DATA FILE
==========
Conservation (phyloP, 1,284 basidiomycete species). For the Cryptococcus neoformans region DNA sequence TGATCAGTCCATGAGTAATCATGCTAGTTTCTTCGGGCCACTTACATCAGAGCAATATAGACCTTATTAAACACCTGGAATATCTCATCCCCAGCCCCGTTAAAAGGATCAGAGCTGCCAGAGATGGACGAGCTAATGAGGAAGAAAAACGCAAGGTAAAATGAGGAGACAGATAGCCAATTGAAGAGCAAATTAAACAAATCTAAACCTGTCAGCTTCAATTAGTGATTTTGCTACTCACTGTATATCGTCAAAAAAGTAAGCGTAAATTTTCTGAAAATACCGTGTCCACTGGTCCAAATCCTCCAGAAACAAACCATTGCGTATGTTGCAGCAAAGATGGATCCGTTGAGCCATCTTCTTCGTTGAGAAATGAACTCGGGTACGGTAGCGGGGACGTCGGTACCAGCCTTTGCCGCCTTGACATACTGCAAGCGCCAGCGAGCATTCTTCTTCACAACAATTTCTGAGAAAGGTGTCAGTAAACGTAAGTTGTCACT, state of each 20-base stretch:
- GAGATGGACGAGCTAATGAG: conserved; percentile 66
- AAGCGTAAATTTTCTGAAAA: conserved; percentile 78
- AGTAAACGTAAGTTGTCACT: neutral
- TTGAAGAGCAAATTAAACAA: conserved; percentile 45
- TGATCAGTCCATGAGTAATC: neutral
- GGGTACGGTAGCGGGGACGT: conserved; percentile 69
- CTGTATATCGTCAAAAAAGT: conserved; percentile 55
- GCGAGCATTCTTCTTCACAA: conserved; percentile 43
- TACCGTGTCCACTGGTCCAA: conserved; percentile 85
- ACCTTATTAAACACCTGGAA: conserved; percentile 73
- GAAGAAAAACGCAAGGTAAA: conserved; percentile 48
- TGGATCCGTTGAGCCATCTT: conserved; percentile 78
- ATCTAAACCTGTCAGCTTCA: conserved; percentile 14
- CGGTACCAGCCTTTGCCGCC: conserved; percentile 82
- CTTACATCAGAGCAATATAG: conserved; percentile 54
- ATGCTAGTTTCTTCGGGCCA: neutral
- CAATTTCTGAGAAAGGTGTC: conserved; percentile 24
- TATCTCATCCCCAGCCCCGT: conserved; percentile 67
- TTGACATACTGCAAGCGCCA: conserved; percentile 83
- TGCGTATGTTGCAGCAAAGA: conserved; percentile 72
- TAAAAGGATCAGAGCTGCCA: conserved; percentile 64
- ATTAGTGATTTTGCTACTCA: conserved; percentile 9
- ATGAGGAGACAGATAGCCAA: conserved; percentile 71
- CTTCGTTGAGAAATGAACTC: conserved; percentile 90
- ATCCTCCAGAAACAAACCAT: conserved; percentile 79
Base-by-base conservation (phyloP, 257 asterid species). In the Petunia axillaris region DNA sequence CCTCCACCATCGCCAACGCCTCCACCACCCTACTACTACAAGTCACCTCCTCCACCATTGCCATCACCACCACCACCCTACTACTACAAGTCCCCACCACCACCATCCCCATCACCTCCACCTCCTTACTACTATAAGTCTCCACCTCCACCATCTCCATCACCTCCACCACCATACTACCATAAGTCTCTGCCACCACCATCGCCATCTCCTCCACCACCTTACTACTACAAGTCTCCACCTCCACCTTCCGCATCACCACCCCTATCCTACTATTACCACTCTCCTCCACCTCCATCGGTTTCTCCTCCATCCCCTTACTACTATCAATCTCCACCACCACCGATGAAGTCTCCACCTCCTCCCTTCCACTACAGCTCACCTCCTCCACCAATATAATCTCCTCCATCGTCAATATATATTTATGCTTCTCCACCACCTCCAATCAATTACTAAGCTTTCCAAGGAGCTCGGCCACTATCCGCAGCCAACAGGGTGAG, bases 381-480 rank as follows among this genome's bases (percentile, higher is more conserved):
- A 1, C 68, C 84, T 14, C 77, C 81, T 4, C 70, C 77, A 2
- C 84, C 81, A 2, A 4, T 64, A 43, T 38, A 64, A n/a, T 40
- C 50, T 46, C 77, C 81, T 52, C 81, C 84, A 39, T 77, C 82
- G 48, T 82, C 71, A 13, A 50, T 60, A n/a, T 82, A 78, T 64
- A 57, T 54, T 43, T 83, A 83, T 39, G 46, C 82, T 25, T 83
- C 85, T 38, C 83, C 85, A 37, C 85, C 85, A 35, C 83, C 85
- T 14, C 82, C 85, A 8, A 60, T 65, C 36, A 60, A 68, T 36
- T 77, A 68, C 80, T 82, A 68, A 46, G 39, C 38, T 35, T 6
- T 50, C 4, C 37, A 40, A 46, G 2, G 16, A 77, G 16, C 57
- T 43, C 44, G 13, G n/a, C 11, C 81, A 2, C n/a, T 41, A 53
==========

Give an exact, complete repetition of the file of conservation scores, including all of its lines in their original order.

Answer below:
Conservation (phyloP, 1,284 basidiomycete species). For the Cryptococcus neoformans region DNA sequence TGATCAGTCCATGAGTAATCATGCTAGTTTCTTCGGGCCACTTACATCAGAGCAATATAGACCTTATTAAACACCTGGAATATCTCATCCCCAGCCCCGTTAAAAGGATCAGAGCTGCCAGAGATGGACGAGCTAATGAGGAAGAAAAACGCAAGGTAAAATGAGGAGACAGATAGCCAATTGAAGAGCAAATTAAACAAATCTAAACCTGTCAGCTTCAATTAGTGATTTTGCTACTCACTGTATATCGTCAAAAAAGTAAGCGTAAATTTTCTGAAAATACCGTGTCCACTGGTCCAAATCCTCCAGAAACAAACCATTGCGTATGTTGCAGCAAAGATGGATCCGTTGAGCCATCTTCTTCGTTGAGAAATGAACTCGGGTACGGTAGCGGGGACGTCGGTACCAGCCTTTGCCGCCTTGACATACTGCAAGCGCCAGCGAGCATTCTTCTTCACAACAATTTCTGAGAAAGGTGTCAGTAAACGTAAGTTGTCACT, state of each 20-base stretch:
- GAGATGGACGAGCTAATGAG: conserved; percentile 66
- AAGCGTAAATTTTCTGAAAA: conserved; percentile 78
- AGTAAACGTAAGTTGTCACT: neutral
- TTGAAGAGCAAATTAAACAA: conserved; percentile 45
- TGATCAGTCCATGAGTAATC: neutral
- GGGTACGGTAGCGGGGACGT: conserved; percentile 69
- CTGTATATCGTCAAAAAAGT: conserved; percentile 55
- GCGAGCATTCTTCTTCACAA: conserved; percentile 43
- TACCGTGTCCACTGGTCCAA: conserved; percentile 85
- ACCTTATTAAACACCTGGAA: conserved; percentile 73
- GAAGAAAAACGCAAGGTAAA: conserved; percentile 48
- TGGATCCGTTGAGCCATCTT: conserved; percentile 78
- ATCTAAACCTGTCAGCTTCA: conserved; percentile 14
- CGGTACCAGCCTTTGCCGCC: conserved; percentile 82
- CTTACATCAGAGCAATATAG: conserved; percentile 54
- ATGCTAGTTTCTTCGGGCCA: neutral
- CAATTTCTGAGAAAGGTGTC: conserved; percentile 24
- TATCTCATCCCCAGCCCCGT: conserved; percentile 67
- TTGACATACTGCAAGCGCCA: conserved; percentile 83
- TGCGTATGTTGCAGCAAAGA: conserved; percentile 72
- TAAAAGGATCAGAGCTGCCA: conserved; percentile 64
- ATTAGTGATTTTGCTACTCA: conserved; percentile 9
- ATGAGGAGACAGATAGCCAA: conserved; percentile 71
- CTTCGTTGAGAAATGAACTC: conserved; percentile 90
- ATCCTCCAGAAACAAACCAT: conserved; percentile 79
Base-by-base conservation (phyloP, 257 asterid species). In the Petunia axillaris region DNA sequence CCTCCACCATCGCCAACGCCTCCACCACCCTACTACTACAAGTCACCTCCTCCACCATTGCCATCACCACCACCACCCTACTACTACAAGTCCCCACCACCACCATCCCCATCACCTCCACCTCCTTACTACTATAAGTCTCCACCTCCACCATCTCCATCACCTCCACCACCATACTACCATAAGTCTCTGCCACCACCATCGCCATCTCCTCCACCACCTTACTACTACAAGTCTCCACCTCCACCTTCCGCATCACCACCCCTATCCTACTATTACCACTCTCCTCCACCTCCATCGGTTTCTCCTCCATCCCCTTACTACTATCAATCTCCACCACCACCGATGAAGTCTCCACCTCCTCCCTTCCACTACAGCTCACCTCCTCCACCAATATAATCTCCTCCATCGTCAATATATATTTATGCTTCTCCACCACCTCCAATCAATTACTAAGCTTTCCAAGGAGCTCGGCCACTATCCGCAGCCAACAGGGTGAG, bases 381-480 rank as follows among this genome's bases (percentile, higher is more conserved):
- A 1, C 68, C 84, T 14, C 77, C 81, T 4, C 70, C 77, A 2
- C 84, C 81, A 2, A 4, T 64, A 43, T 38, A 64, A n/a, T 40
- C 50, T 46, C 77, C 81, T 52, C 81, C 84, A 39, T 77, C 82
- G 48, T 82, C 71, A 13, A 50, T 60, A n/a, T 82, A 78, T 64
- A 57, T 54, T 43, T 83, A 83, T 39, G 46, C 82, T 25, T 83
- C 85, T 38, C 83, C 85, A 37, C 85, C 85, A 35, C 83, C 85
- T 14, C 82, C 85, A 8, A 60, T 65, C 36, A 60, A 68, T 36
- T 77, A 68, C 80, T 82, A 68, A 46, G 39, C 38, T 35, T 6
- T 50, C 4, C 37, A 40, A 46, G 2, G 16, A 77, G 16, C 57
- T 43, C 44, G 13, G n/a, C 11, C 81, A 2, C n/a, T 41, A 53